Church community

Christianity is Trinitarian. This fact informs everything we think about and all that we do. I know we probably don’t spend enough time contemplating this (I certainly don’t), but there it is. We trace our orthodoxy back to the Trinity all the time, like finding the source of a great river. But we must also trace our orthopraxy there as well. The well-head is, as always, the three-in-one.

One aspect of this is the Trinity dwelling in community. The persons commune with each other constantly. Perhaps “community” is a bit of a weak word to describe this, but it’s the best we have.

It turns out that we humans dwell in community as well. The most important being the church, not simply communing with the saints of the past through study and tradition, but community on a more local and visceral level.

This is one of those basic things we tend to forget. Because it’s so basic. We figure it just happens. And for the most part it does, except when it doesn’t.

If you don’t try to build community, your church is going to be transient. It’s going to be like an inn, with people stopping by only in passing. It won’t seem real and organic. It will seem fake, glossy, and superficial.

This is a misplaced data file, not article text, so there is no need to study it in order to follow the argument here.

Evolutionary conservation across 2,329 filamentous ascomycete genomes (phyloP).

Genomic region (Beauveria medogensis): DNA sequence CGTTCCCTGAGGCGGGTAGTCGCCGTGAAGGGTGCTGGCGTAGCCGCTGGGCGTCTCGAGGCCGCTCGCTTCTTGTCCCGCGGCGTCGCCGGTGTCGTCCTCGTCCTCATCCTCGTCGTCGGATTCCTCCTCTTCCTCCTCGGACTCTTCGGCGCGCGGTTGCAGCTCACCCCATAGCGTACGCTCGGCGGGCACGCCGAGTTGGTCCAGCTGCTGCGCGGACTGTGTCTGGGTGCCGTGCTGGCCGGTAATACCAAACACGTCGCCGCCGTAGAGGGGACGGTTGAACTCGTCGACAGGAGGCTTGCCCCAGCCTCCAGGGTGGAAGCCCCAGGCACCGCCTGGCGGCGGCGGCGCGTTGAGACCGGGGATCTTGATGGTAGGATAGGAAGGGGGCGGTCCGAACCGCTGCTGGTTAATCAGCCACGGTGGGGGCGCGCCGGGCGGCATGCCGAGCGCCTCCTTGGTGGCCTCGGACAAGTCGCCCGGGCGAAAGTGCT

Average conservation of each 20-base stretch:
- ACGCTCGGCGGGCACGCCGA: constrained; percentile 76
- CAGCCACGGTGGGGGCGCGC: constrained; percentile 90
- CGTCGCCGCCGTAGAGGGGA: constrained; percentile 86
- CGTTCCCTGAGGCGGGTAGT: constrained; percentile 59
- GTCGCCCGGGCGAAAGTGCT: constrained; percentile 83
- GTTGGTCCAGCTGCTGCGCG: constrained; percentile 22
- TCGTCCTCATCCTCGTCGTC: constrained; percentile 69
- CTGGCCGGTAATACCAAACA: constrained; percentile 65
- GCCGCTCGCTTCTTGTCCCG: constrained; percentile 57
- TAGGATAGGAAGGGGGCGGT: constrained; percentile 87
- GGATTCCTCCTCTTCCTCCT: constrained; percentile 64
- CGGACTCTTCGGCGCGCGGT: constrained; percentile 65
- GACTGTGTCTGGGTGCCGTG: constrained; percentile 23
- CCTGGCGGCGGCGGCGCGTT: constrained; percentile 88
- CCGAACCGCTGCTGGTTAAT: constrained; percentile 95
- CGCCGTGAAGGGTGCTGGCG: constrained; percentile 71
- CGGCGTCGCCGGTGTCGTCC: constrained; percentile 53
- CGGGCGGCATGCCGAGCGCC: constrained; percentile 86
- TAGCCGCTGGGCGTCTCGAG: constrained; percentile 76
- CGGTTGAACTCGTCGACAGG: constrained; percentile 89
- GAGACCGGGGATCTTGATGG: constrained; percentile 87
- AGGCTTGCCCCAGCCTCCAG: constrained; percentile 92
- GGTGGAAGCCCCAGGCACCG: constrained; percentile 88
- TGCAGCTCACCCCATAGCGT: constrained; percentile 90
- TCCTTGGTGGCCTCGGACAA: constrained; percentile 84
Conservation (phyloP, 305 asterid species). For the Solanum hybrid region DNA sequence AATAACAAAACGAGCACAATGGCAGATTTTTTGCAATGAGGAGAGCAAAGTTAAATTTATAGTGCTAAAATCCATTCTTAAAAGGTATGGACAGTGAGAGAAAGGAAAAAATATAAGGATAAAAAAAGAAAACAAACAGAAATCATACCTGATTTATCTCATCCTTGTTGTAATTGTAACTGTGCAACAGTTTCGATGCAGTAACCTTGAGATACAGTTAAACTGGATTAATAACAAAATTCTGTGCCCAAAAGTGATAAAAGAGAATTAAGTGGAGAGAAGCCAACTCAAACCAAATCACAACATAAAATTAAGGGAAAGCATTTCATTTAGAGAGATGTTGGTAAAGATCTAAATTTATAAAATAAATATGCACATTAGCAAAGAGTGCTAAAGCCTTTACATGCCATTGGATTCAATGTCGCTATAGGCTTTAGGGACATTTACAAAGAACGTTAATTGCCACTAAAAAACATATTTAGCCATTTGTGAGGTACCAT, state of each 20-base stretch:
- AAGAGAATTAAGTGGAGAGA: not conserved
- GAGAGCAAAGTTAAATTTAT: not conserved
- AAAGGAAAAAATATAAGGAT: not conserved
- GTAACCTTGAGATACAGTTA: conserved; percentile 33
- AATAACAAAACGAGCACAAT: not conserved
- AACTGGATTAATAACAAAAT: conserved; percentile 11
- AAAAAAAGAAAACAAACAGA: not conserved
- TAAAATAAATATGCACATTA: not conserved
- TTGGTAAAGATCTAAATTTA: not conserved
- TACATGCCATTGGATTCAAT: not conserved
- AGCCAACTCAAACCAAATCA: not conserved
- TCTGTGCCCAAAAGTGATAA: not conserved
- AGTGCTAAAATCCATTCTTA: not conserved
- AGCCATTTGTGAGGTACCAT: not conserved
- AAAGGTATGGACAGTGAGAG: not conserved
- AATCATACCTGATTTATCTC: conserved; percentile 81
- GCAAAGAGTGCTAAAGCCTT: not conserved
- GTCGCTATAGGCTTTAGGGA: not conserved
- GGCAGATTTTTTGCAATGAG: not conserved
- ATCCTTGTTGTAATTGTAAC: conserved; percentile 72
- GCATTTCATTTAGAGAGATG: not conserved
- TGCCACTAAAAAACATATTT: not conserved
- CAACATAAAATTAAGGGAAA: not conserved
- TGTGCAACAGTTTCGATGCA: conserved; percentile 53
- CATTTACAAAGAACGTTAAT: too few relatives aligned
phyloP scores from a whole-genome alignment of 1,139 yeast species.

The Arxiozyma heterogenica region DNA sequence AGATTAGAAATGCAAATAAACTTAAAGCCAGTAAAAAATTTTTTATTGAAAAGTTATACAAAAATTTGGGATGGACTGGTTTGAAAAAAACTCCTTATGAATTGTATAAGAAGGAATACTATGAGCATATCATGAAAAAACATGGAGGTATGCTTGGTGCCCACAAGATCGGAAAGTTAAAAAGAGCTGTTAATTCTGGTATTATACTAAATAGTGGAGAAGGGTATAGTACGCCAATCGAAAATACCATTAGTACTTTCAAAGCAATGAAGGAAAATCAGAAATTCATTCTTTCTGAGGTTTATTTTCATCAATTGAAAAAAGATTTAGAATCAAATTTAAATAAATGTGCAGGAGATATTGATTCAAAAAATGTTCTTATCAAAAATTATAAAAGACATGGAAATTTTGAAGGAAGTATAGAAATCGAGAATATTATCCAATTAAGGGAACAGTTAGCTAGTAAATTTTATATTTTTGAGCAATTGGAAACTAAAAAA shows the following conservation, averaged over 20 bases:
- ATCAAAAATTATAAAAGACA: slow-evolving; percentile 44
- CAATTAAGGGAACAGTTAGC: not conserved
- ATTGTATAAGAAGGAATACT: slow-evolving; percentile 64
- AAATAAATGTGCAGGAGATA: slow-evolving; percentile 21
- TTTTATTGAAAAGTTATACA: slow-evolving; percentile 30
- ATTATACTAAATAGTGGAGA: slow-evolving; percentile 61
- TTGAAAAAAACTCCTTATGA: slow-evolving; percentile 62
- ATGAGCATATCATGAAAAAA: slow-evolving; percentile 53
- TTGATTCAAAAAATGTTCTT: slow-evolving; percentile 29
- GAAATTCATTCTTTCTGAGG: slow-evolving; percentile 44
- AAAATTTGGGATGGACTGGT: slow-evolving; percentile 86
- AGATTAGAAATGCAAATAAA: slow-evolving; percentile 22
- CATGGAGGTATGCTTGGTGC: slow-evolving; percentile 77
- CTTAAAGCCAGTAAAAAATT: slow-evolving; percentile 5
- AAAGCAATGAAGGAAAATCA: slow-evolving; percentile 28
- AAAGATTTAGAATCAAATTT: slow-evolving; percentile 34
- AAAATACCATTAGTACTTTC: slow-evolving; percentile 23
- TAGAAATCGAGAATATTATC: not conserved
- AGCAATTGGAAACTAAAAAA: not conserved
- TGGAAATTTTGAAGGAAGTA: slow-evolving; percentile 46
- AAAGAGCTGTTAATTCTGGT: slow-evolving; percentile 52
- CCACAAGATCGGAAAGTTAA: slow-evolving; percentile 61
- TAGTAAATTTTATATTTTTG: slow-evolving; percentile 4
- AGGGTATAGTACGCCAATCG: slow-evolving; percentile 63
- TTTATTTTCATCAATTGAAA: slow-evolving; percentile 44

People, after all, make the difference.

Real, organic, deeply-rooted community survives all kinds of things. Changes in leadership, bad preaching, what have you.

You don’t define your church as a place. It might be rooted to a building or a particular school gym or someone’s house, but it’s not a place. It’s a group of people. The direction the church takes determines the kind of people that will show up. It determines the sort of community that will be built or will build itself.

This is such a fundamental thing that you won’t notice it when it’s there. But you will when it’s not. We are made to fellowship, to exist in community. This is part of us bearing the image of God, that we see to do what he does. We seek his level, imperfectly, a corrupted, broken attempt, but we try nonetheless.

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